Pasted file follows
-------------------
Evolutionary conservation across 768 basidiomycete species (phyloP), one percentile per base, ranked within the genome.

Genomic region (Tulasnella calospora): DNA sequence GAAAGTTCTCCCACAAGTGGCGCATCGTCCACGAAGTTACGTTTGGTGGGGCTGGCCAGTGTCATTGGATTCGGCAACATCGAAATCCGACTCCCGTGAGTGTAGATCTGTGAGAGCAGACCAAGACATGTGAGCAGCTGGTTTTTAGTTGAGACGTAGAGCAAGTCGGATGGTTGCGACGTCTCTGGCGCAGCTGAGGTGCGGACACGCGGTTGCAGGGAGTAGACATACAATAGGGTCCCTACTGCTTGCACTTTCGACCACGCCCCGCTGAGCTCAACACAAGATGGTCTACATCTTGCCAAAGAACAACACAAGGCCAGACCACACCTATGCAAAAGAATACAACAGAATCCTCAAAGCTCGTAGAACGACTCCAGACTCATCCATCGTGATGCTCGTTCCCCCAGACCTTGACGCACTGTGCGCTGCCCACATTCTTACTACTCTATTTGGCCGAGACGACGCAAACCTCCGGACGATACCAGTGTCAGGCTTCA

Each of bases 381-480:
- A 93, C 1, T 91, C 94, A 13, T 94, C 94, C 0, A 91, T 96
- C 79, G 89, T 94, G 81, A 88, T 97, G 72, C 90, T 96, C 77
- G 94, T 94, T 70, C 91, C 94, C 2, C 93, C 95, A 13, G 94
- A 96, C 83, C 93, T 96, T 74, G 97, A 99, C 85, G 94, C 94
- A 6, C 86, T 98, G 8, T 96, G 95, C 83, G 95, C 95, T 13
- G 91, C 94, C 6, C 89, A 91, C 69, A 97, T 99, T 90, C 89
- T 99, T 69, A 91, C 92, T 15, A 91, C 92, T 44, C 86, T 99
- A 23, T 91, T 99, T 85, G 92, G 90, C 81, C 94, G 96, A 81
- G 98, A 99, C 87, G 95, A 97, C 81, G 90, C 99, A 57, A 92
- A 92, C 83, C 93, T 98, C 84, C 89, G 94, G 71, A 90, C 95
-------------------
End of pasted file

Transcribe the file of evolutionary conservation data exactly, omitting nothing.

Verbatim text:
Evolutionary conservation across 768 basidiomycete species (phyloP), one percentile per base, ranked within the genome.

Genomic region (Tulasnella calospora): DNA sequence GAAAGTTCTCCCACAAGTGGCGCATCGTCCACGAAGTTACGTTTGGTGGGGCTGGCCAGTGTCATTGGATTCGGCAACATCGAAATCCGACTCCCGTGAGTGTAGATCTGTGAGAGCAGACCAAGACATGTGAGCAGCTGGTTTTTAGTTGAGACGTAGAGCAAGTCGGATGGTTGCGACGTCTCTGGCGCAGCTGAGGTGCGGACACGCGGTTGCAGGGAGTAGACATACAATAGGGTCCCTACTGCTTGCACTTTCGACCACGCCCCGCTGAGCTCAACACAAGATGGTCTACATCTTGCCAAAGAACAACACAAGGCCAGACCACACCTATGCAAAAGAATACAACAGAATCCTCAAAGCTCGTAGAACGACTCCAGACTCATCCATCGTGATGCTCGTTCCCCCAGACCTTGACGCACTGTGCGCTGCCCACATTCTTACTACTCTATTTGGCCGAGACGACGCAAACCTCCGGACGATACCAGTGTCAGGCTTCA

Each of bases 381-480:
- A 93, C 1, T 91, C 94, A 13, T 94, C 94, C 0, A 91, T 96
- C 79, G 89, T 94, G 81, A 88, T 97, G 72, C 90, T 96, C 77
- G 94, T 94, T 70, C 91, C 94, C 2, C 93, C 95, A 13, G 94
- A 96, C 83, C 93, T 96, T 74, G 97, A 99, C 85, G 94, C 94
- A 6, C 86, T 98, G 8, T 96, G 95, C 83, G 95, C 95, T 13
- G 91, C 94, C 6, C 89, A 91, C 69, A 97, T 99, T 90, C 89
- T 99, T 69, A 91, C 92, T 15, A 91, C 92, T 44, C 86, T 99
- A 23, T 91, T 99, T 85, G 92, G 90, C 81, C 94, G 96, A 81
- G 98, A 99, C 87, G 95, A 97, C 81, G 90, C 99, A 57, A 92
- A 92, C 83, C 93, T 98, C 84, C 89, G 94, G 71, A 90, C 95